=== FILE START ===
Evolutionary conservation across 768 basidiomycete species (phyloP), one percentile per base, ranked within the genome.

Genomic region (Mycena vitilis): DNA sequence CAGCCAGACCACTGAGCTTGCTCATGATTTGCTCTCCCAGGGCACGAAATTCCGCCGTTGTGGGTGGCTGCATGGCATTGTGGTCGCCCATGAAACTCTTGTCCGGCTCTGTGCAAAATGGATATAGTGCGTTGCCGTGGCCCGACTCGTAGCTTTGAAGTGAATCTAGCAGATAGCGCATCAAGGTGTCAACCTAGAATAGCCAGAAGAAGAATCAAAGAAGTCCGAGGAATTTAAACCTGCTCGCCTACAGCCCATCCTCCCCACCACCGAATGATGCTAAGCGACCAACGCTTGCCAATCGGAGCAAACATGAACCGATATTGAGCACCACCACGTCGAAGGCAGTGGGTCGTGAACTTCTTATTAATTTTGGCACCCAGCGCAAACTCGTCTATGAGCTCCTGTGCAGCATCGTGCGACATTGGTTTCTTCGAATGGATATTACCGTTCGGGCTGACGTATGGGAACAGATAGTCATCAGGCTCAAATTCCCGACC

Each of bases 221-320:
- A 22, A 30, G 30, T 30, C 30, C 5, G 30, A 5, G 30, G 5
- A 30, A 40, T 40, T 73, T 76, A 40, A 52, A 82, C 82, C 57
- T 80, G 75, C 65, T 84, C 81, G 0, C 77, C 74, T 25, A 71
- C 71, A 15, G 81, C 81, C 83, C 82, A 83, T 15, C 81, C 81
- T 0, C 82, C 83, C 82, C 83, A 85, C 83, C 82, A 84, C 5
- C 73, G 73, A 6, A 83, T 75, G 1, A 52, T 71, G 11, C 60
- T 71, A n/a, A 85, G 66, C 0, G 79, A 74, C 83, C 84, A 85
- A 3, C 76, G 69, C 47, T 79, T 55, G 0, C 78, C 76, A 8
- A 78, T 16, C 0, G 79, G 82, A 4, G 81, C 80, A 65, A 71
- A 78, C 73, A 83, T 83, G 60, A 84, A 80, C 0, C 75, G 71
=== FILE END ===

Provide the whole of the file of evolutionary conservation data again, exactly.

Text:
Evolutionary conservation across 768 basidiomycete species (phyloP), one percentile per base, ranked within the genome.

Genomic region (Mycena vitilis): DNA sequence CAGCCAGACCACTGAGCTTGCTCATGATTTGCTCTCCCAGGGCACGAAATTCCGCCGTTGTGGGTGGCTGCATGGCATTGTGGTCGCCCATGAAACTCTTGTCCGGCTCTGTGCAAAATGGATATAGTGCGTTGCCGTGGCCCGACTCGTAGCTTTGAAGTGAATCTAGCAGATAGCGCATCAAGGTGTCAACCTAGAATAGCCAGAAGAAGAATCAAAGAAGTCCGAGGAATTTAAACCTGCTCGCCTACAGCCCATCCTCCCCACCACCGAATGATGCTAAGCGACCAACGCTTGCCAATCGGAGCAAACATGAACCGATATTGAGCACCACCACGTCGAAGGCAGTGGGTCGTGAACTTCTTATTAATTTTGGCACCCAGCGCAAACTCGTCTATGAGCTCCTGTGCAGCATCGTGCGACATTGGTTTCTTCGAATGGATATTACCGTTCGGGCTGACGTATGGGAACAGATAGTCATCAGGCTCAAATTCCCGACC

Each of bases 221-320:
- A 22, A 30, G 30, T 30, C 30, C 5, G 30, A 5, G 30, G 5
- A 30, A 40, T 40, T 73, T 76, A 40, A 52, A 82, C 82, C 57
- T 80, G 75, C 65, T 84, C 81, G 0, C 77, C 74, T 25, A 71
- C 71, A 15, G 81, C 81, C 83, C 82, A 83, T 15, C 81, C 81
- T 0, C 82, C 83, C 82, C 83, A 85, C 83, C 82, A 84, C 5
- C 73, G 73, A 6, A 83, T 75, G 1, A 52, T 71, G 11, C 60
- T 71, A n/a, A 85, G 66, C 0, G 79, A 74, C 83, C 84, A 85
- A 3, C 76, G 69, C 47, T 79, T 55, G 0, C 78, C 76, A 8
- A 78, T 16, C 0, G 79, G 82, A 4, G 81, C 80, A 65, A 71
- A 78, C 73, A 83, T 83, G 60, A 84, A 80, C 0, C 75, G 71